In 2013, a dedication and ribbon cutting took place, bringing the Memorial Art Gallery’s Centennial Sculpture Park one step closer to completion.

Since then, the community has enjoyed all the Sculpture Park offers, with live music at the annual M&T Bank Clothesline Festival, dance performances on Celebration Days, outdoor yoga classes, and summer camp activities.

The Memorial Art Gallery’s centennial year is presented by Lynne Lovejoy, with additional support from Robert L. and Mary L. Sproull, ESL Charitable Foundation and Nocon & Associates, a private wealth advisory practice of Ameriprise Financial Services, Inc.

Planning Phase II: 2013-2023

In 2014, a new Mary W. and Donald R. Clark Director, Jonathan P. Binstock, arrived at MAG with a vision for Phase II of the park: to transform the remaining two acres of open lawn along University Avenue by adding several sculptures, including many significant new acquisitions. Phase II extended the Sculpture Park to Prince Street, adding another entrance to the grounds near the School of the Arts (SOTA). The entrance at the corner of University Avenue and Prince Street is flanked by iron gates original to the museum. MAG hired Bayer Landscape Architecture, PLLC, during this phase to design the park. In 2021, the fencing surrounding the remainder of MAG came down, and a groundbreaking ceremony was held.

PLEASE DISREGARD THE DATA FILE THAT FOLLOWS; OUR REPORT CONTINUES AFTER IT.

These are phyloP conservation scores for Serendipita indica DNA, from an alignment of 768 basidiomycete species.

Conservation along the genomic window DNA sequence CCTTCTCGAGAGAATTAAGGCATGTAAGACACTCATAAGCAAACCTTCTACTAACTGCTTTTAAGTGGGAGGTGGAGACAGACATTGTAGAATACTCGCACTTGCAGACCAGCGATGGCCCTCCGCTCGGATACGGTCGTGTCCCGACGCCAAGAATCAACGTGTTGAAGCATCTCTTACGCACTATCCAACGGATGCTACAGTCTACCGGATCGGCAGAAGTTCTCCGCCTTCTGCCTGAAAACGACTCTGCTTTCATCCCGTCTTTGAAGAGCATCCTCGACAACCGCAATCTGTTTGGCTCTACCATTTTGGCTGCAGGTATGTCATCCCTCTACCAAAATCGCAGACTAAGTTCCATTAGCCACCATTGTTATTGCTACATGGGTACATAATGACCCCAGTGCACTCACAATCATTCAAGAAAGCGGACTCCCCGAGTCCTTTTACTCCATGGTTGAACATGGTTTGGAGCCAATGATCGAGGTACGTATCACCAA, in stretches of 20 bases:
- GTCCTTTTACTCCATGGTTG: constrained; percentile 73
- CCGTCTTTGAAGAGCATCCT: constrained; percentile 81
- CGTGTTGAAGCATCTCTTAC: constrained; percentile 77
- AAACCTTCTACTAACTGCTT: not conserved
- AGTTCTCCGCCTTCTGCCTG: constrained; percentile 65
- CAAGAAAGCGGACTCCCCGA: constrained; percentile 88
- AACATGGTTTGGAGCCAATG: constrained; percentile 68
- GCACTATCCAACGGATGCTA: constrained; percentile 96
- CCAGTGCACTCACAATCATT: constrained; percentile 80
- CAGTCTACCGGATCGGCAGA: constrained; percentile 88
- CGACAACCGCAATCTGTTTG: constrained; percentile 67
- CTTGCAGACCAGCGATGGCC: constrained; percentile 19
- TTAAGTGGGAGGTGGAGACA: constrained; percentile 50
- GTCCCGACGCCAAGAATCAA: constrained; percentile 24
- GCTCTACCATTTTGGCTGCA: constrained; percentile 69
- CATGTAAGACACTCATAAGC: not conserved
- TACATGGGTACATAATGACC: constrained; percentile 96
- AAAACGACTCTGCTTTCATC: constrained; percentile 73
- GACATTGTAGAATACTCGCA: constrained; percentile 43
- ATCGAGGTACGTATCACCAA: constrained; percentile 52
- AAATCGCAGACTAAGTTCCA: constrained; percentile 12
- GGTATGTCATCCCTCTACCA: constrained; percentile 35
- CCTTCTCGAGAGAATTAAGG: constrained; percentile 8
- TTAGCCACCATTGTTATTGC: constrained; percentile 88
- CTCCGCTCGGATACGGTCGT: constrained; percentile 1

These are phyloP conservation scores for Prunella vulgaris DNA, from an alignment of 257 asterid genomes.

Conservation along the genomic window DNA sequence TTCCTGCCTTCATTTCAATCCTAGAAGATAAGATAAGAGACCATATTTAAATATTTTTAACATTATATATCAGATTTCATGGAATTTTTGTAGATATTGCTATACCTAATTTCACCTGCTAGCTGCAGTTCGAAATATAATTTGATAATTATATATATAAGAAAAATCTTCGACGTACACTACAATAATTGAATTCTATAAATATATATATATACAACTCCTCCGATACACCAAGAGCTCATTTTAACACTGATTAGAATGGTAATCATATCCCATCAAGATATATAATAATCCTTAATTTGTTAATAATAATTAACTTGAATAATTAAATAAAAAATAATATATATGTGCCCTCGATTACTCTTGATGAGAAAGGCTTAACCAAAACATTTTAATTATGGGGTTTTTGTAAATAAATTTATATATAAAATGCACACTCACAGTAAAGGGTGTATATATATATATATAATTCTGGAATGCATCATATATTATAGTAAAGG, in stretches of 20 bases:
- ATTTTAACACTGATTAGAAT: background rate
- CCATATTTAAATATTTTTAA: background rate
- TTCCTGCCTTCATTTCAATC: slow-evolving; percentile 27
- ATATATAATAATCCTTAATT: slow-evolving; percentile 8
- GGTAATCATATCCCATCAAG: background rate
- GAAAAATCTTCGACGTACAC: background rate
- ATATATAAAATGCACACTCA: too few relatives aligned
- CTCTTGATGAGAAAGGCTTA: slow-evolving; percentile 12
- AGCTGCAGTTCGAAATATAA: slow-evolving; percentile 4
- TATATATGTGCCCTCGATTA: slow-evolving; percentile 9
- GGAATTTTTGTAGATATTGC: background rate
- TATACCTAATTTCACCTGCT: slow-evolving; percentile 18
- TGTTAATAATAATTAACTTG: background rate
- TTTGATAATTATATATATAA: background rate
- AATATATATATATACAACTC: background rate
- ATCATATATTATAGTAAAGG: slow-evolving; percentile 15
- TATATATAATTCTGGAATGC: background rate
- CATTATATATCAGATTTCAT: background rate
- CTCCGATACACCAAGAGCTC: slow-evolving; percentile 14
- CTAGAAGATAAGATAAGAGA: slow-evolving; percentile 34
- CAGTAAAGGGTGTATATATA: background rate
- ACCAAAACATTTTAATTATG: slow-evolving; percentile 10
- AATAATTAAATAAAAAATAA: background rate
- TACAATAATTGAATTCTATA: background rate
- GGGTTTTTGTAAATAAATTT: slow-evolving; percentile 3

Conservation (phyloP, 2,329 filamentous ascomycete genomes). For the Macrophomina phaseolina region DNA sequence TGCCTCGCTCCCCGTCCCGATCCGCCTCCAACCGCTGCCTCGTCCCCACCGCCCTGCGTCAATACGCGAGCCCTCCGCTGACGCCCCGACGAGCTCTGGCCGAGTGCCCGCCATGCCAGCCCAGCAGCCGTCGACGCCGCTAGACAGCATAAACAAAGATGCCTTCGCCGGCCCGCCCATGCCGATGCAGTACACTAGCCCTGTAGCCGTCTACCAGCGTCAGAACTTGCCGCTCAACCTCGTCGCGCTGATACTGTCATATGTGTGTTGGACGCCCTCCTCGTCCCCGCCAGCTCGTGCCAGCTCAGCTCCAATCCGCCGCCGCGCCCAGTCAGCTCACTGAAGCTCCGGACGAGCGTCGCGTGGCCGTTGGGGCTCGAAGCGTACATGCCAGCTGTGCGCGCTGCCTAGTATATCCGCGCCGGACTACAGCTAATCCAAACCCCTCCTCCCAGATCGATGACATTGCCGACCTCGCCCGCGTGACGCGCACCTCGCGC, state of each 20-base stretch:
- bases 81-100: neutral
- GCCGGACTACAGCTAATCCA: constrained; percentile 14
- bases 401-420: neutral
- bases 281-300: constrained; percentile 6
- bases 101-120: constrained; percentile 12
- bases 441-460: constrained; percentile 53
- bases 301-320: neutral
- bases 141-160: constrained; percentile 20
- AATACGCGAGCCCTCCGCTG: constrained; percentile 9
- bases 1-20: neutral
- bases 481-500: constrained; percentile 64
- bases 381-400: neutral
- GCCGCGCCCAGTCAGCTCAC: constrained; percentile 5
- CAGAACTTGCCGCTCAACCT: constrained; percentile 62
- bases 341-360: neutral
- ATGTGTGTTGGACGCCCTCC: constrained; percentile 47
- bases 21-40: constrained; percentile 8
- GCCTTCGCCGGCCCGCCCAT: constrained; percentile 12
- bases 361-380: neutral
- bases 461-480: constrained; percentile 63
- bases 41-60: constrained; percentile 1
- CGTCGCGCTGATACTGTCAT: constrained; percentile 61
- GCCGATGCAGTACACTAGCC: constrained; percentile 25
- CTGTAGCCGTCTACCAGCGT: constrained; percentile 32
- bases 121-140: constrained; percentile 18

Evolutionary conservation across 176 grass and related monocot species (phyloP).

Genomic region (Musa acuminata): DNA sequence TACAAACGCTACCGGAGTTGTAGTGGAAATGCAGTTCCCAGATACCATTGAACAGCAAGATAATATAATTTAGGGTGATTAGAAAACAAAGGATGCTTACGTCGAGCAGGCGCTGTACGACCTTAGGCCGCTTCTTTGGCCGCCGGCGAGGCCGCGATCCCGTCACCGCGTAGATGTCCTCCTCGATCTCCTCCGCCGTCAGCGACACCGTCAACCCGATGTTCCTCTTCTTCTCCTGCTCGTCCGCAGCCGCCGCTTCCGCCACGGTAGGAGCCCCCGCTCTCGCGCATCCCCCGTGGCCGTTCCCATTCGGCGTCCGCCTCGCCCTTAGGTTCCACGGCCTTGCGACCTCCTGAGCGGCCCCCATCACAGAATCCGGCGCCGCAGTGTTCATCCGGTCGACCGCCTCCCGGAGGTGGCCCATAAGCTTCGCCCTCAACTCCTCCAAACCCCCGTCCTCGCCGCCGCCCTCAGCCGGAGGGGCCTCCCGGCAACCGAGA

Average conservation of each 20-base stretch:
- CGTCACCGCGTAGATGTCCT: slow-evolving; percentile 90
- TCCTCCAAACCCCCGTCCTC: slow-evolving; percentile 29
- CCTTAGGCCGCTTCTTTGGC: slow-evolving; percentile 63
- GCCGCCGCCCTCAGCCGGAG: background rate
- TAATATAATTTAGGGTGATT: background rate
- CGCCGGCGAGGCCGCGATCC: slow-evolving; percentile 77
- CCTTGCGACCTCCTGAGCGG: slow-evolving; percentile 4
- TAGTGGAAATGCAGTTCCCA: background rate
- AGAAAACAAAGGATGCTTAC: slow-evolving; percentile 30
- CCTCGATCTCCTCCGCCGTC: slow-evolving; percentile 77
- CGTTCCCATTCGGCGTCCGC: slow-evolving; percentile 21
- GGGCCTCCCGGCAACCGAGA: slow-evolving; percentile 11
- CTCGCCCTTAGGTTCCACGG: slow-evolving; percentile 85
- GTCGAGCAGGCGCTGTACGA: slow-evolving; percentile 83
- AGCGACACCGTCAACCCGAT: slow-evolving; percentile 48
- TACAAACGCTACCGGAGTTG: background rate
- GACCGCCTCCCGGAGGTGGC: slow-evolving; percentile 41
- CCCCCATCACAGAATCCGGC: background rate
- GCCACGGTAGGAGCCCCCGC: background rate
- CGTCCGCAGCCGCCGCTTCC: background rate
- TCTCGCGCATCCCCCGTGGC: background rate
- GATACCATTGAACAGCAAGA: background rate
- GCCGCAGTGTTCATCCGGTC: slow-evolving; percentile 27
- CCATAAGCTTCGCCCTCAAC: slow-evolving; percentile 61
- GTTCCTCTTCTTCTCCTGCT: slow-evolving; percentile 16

A curatorial focus was for the expansion to be playful, smart, and colorful approaches to art that will draw people to the grounds. MAG chose for its permanent collection a piece by Pia Camil, a Mexican artist, and it commissioned work from Rashid Johnson, an African American artist who is one of the most influential voices of his generation.